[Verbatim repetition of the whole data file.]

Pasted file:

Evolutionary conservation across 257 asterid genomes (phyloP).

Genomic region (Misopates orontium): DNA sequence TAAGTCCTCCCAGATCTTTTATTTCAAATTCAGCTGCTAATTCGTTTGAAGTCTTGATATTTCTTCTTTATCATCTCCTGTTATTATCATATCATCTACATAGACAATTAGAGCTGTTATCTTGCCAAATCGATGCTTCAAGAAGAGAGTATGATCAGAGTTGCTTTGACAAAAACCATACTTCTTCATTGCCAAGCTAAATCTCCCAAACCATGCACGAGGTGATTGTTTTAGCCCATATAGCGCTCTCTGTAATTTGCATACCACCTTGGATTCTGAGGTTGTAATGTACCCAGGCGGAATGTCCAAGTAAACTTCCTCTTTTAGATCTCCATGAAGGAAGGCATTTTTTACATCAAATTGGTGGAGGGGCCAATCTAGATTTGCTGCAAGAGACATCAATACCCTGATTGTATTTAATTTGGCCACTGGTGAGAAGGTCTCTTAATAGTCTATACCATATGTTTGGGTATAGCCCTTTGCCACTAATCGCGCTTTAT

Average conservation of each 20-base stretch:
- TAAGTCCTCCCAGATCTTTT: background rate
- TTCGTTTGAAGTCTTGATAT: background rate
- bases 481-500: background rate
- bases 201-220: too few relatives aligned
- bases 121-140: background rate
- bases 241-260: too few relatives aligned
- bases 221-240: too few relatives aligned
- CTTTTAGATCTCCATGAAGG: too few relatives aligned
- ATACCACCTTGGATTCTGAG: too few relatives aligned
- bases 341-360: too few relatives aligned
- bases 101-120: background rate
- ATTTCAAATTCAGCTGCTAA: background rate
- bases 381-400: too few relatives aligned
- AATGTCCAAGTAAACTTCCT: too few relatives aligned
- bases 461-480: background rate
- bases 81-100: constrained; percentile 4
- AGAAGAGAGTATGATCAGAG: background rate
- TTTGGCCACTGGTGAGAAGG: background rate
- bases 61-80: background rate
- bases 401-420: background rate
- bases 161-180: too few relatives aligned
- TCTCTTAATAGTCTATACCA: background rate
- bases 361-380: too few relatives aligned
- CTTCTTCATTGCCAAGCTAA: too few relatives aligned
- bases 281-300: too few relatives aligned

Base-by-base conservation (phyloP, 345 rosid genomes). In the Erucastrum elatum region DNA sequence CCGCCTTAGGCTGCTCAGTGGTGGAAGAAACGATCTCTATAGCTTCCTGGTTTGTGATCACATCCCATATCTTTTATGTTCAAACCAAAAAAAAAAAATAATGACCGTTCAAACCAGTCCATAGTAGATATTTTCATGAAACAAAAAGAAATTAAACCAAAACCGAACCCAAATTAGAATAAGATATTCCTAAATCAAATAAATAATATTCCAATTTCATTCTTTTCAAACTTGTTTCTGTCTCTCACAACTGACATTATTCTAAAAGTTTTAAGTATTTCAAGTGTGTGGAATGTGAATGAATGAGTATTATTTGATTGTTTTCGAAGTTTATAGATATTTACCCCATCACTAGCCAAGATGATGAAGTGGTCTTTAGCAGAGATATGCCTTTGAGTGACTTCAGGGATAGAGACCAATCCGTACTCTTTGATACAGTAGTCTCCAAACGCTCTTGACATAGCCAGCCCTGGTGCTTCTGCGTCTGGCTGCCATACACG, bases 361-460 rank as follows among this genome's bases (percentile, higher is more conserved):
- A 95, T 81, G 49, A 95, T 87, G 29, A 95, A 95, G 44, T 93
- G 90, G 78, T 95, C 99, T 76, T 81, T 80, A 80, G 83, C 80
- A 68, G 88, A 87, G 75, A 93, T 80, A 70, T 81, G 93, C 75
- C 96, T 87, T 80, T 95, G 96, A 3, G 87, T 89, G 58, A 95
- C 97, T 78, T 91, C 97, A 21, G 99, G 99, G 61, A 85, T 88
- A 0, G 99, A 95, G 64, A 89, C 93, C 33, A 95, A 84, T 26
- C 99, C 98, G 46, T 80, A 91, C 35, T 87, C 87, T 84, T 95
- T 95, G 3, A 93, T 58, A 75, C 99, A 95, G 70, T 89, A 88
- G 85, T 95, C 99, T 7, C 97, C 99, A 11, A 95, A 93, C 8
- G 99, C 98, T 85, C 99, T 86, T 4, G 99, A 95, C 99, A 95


Evolutionary conservation across 257 asterid genomes (phyloP).

Genomic region (Misopates orontium): DNA sequence TAAGTCCTCCCAGATCTTTTATTTCAAATTCAGCTGCTAATTCGTTTGAAGTCTTGATATTTCTTCTTTATCATCTCCTGTTATTATCATATCATCTACATAGACAATTAGAGCTGTTATCTTGCCAAATCGATGCTTCAAGAAGAGAGTATGATCAGAGTTGCTTTGACAAAAACCATACTTCTTCATTGCCAAGCTAAATCTCCCAAACCATGCACGAGGTGATTGTTTTAGCCCATATAGCGCTCTCTGTAATTTGCATACCACCTTGGATTCTGAGGTTGTAATGTACCCAGGCGGAATGTCCAAGTAAACTTCCTCTTTTAGATCTCCATGAAGGAAGGCATTTTTTACATCAAATTGGTGGAGGGGCCAATCTAGATTTGCTGCAAGAGACATCAATACCCTGATTGTATTTAATTTGGCCACTGGTGAGAAGGTCTCTTAATAGTCTATACCATATGTTTGGGTATAGCCCTTTGCCACTAATCGCGCTTTAT

Average conservation of each 20-base stretch:
- TAAGTCCTCCCAGATCTTTT: background rate
- TTCGTTTGAAGTCTTGATAT: background rate
- bases 481-500: background rate
- bases 201-220: too few relatives aligned
- bases 121-140: background rate
- bases 241-260: too few relatives aligned
- bases 221-240: too few relatives aligned
- CTTTTAGATCTCCATGAAGG: too few relatives aligned
- ATACCACCTTGGATTCTGAG: too few relatives aligned
- bases 341-360: too few relatives aligned
- bases 101-120: background rate
- ATTTCAAATTCAGCTGCTAA: background rate
- bases 381-400: too few relatives aligned
- AATGTCCAAGTAAACTTCCT: too few relatives aligned
- bases 461-480: background rate
- bases 81-100: constrained; percentile 4
- AGAAGAGAGTATGATCAGAG: background rate
- TTTGGCCACTGGTGAGAAGG: background rate
- bases 61-80: background rate
- bases 401-420: background rate
- bases 161-180: too few relatives aligned
- TCTCTTAATAGTCTATACCA: background rate
- bases 361-380: too few relatives aligned
- CTTCTTCATTGCCAAGCTAA: too few relatives aligned
- bases 281-300: too few relatives aligned

Base-by-base conservation (phyloP, 345 rosid genomes). In the Erucastrum elatum region DNA sequence CCGCCTTAGGCTGCTCAGTGGTGGAAGAAACGATCTCTATAGCTTCCTGGTTTGTGATCACATCCCATATCTTTTATGTTCAAACCAAAAAAAAAAAATAATGACCGTTCAAACCAGTCCATAGTAGATATTTTCATGAAACAAAAAGAAATTAAACCAAAACCGAACCCAAATTAGAATAAGATATTCCTAAATCAAATAAATAATATTCCAATTTCATTCTTTTCAAACTTGTTTCTGTCTCTCACAACTGACATTATTCTAAAAGTTTTAAGTATTTCAAGTGTGTGGAATGTGAATGAATGAGTATTATTTGATTGTTTTCGAAGTTTATAGATATTTACCCCATCACTAGCCAAGATGATGAAGTGGTCTTTAGCAGAGATATGCCTTTGAGTGACTTCAGGGATAGAGACCAATCCGTACTCTTTGATACAGTAGTCTCCAAACGCTCTTGACATAGCCAGCCCTGGTGCTTCTGCGTCTGGCTGCCATACACG, bases 361-460 rank as follows among this genome's bases (percentile, higher is more conserved):
- A 95, T 81, G 49, A 95, T 87, G 29, A 95, A 95, G 44, T 93
- G 90, G 78, T 95, C 99, T 76, T 81, T 80, A 80, G 83, C 80
- A 68, G 88, A 87, G 75, A 93, T 80, A 70, T 81, G 93, C 75
- C 96, T 87, T 80, T 95, G 96, A 3, G 87, T 89, G 58, A 95
- C 97, T 78, T 91, C 97, A 21, G 99, G 99, G 61, A 85, T 88
- A 0, G 99, A 95, G 64, A 89, C 93, C 33, A 95, A 84, T 26
- C 99, C 98, G 46, T 80, A 91, C 35, T 87, C 87, T 84, T 95
- T 95, G 3, A 93, T 58, A 75, C 99, A 95, G 70, T 89, A 88
- G 85, T 95, C 99, T 7, C 97, C 99, A 11, A 95, A 93, C 8
- G 99, C 98, T 85, C 99, T 86, T 4, G 99, A 95, C 99, A 95